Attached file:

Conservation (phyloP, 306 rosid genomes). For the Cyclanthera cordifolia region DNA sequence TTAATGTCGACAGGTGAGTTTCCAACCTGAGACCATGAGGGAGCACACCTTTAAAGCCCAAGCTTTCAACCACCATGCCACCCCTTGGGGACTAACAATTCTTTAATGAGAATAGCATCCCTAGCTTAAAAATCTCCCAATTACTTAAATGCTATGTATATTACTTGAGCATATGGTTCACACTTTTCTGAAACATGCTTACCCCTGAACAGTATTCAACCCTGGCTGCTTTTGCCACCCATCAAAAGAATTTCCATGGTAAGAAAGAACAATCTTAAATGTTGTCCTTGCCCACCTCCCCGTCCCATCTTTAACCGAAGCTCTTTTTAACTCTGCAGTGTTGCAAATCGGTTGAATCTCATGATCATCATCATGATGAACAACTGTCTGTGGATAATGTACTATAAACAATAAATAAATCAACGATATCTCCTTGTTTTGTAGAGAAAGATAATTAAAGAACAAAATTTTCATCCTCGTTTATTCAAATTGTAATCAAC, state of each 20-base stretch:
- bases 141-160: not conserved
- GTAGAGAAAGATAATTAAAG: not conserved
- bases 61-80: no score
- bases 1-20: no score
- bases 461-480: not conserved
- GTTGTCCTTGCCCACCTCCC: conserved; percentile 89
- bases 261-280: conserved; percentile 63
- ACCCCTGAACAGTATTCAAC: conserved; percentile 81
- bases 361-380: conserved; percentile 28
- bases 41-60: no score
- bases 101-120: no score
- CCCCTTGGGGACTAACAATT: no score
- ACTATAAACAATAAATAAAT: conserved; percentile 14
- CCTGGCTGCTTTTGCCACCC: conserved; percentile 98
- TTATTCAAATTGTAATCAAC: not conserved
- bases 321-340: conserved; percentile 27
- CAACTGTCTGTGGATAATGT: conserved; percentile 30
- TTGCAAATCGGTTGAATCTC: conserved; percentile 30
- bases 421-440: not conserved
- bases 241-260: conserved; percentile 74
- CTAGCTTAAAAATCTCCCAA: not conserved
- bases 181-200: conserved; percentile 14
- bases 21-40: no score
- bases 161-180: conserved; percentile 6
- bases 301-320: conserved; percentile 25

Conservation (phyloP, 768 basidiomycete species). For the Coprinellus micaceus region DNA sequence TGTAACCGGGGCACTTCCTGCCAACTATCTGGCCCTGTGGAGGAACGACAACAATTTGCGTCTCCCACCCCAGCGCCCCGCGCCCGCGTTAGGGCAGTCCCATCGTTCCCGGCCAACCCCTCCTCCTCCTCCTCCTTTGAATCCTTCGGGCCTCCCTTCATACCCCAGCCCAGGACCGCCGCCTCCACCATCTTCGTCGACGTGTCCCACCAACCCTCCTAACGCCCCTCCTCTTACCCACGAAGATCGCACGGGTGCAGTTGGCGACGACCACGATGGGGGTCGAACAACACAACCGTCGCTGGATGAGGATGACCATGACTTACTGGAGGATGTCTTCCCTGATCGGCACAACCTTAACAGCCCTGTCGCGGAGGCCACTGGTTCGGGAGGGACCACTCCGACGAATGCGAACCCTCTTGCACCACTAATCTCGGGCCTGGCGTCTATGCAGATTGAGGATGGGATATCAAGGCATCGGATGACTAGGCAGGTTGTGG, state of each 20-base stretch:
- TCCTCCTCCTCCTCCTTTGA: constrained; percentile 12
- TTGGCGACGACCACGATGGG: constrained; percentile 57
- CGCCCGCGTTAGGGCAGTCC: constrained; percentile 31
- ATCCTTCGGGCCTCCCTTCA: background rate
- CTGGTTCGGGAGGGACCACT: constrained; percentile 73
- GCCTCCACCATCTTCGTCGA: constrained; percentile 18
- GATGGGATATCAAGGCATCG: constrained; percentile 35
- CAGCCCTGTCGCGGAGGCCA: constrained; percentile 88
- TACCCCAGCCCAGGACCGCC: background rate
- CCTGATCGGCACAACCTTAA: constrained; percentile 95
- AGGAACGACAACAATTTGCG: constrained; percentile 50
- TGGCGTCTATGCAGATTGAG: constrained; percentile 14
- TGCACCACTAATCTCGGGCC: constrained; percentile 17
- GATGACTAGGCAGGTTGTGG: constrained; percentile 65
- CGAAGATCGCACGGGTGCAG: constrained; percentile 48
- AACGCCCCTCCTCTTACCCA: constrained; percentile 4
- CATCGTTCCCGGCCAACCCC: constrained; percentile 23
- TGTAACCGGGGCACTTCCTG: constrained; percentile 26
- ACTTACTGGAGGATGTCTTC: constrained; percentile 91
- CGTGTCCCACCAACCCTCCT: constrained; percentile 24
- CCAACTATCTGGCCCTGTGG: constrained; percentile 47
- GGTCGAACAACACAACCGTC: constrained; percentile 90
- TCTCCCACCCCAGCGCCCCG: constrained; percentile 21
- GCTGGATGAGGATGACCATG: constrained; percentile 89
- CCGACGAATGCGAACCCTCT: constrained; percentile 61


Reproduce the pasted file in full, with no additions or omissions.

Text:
Conservation (phyloP, 306 rosid genomes). For the Cyclanthera cordifolia region DNA sequence TTAATGTCGACAGGTGAGTTTCCAACCTGAGACCATGAGGGAGCACACCTTTAAAGCCCAAGCTTTCAACCACCATGCCACCCCTTGGGGACTAACAATTCTTTAATGAGAATAGCATCCCTAGCTTAAAAATCTCCCAATTACTTAAATGCTATGTATATTACTTGAGCATATGGTTCACACTTTTCTGAAACATGCTTACCCCTGAACAGTATTCAACCCTGGCTGCTTTTGCCACCCATCAAAAGAATTTCCATGGTAAGAAAGAACAATCTTAAATGTTGTCCTTGCCCACCTCCCCGTCCCATCTTTAACCGAAGCTCTTTTTAACTCTGCAGTGTTGCAAATCGGTTGAATCTCATGATCATCATCATGATGAACAACTGTCTGTGGATAATGTACTATAAACAATAAATAAATCAACGATATCTCCTTGTTTTGTAGAGAAAGATAATTAAAGAACAAAATTTTCATCCTCGTTTATTCAAATTGTAATCAAC, state of each 20-base stretch:
- bases 141-160: not conserved
- GTAGAGAAAGATAATTAAAG: not conserved
- bases 61-80: no score
- bases 1-20: no score
- bases 461-480: not conserved
- GTTGTCCTTGCCCACCTCCC: conserved; percentile 89
- bases 261-280: conserved; percentile 63
- ACCCCTGAACAGTATTCAAC: conserved; percentile 81
- bases 361-380: conserved; percentile 28
- bases 41-60: no score
- bases 101-120: no score
- CCCCTTGGGGACTAACAATT: no score
- ACTATAAACAATAAATAAAT: conserved; percentile 14
- CCTGGCTGCTTTTGCCACCC: conserved; percentile 98
- TTATTCAAATTGTAATCAAC: not conserved
- bases 321-340: conserved; percentile 27
- CAACTGTCTGTGGATAATGT: conserved; percentile 30
- TTGCAAATCGGTTGAATCTC: conserved; percentile 30
- bases 421-440: not conserved
- bases 241-260: conserved; percentile 74
- CTAGCTTAAAAATCTCCCAA: not conserved
- bases 181-200: conserved; percentile 14
- bases 21-40: no score
- bases 161-180: conserved; percentile 6
- bases 301-320: conserved; percentile 25

Conservation (phyloP, 768 basidiomycete species). For the Coprinellus micaceus region DNA sequence TGTAACCGGGGCACTTCCTGCCAACTATCTGGCCCTGTGGAGGAACGACAACAATTTGCGTCTCCCACCCCAGCGCCCCGCGCCCGCGTTAGGGCAGTCCCATCGTTCCCGGCCAACCCCTCCTCCTCCTCCTCCTTTGAATCCTTCGGGCCTCCCTTCATACCCCAGCCCAGGACCGCCGCCTCCACCATCTTCGTCGACGTGTCCCACCAACCCTCCTAACGCCCCTCCTCTTACCCACGAAGATCGCACGGGTGCAGTTGGCGACGACCACGATGGGGGTCGAACAACACAACCGTCGCTGGATGAGGATGACCATGACTTACTGGAGGATGTCTTCCCTGATCGGCACAACCTTAACAGCCCTGTCGCGGAGGCCACTGGTTCGGGAGGGACCACTCCGACGAATGCGAACCCTCTTGCACCACTAATCTCGGGCCTGGCGTCTATGCAGATTGAGGATGGGATATCAAGGCATCGGATGACTAGGCAGGTTGTGG, state of each 20-base stretch:
- TCCTCCTCCTCCTCCTTTGA: constrained; percentile 12
- TTGGCGACGACCACGATGGG: constrained; percentile 57
- CGCCCGCGTTAGGGCAGTCC: constrained; percentile 31
- ATCCTTCGGGCCTCCCTTCA: background rate
- CTGGTTCGGGAGGGACCACT: constrained; percentile 73
- GCCTCCACCATCTTCGTCGA: constrained; percentile 18
- GATGGGATATCAAGGCATCG: constrained; percentile 35
- CAGCCCTGTCGCGGAGGCCA: constrained; percentile 88
- TACCCCAGCCCAGGACCGCC: background rate
- CCTGATCGGCACAACCTTAA: constrained; percentile 95
- AGGAACGACAACAATTTGCG: constrained; percentile 50
- TGGCGTCTATGCAGATTGAG: constrained; percentile 14
- TGCACCACTAATCTCGGGCC: constrained; percentile 17
- GATGACTAGGCAGGTTGTGG: constrained; percentile 65
- CGAAGATCGCACGGGTGCAG: constrained; percentile 48
- AACGCCCCTCCTCTTACCCA: constrained; percentile 4
- CATCGTTCCCGGCCAACCCC: constrained; percentile 23
- TGTAACCGGGGCACTTCCTG: constrained; percentile 26
- ACTTACTGGAGGATGTCTTC: constrained; percentile 91
- CGTGTCCCACCAACCCTCCT: constrained; percentile 24
- CCAACTATCTGGCCCTGTGG: constrained; percentile 47
- GGTCGAACAACACAACCGTC: constrained; percentile 90
- TCTCCCACCCCAGCGCCCCG: constrained; percentile 21
- GCTGGATGAGGATGACCATG: constrained; percentile 89
- CCGACGAATGCGAACCCTCT: constrained; percentile 61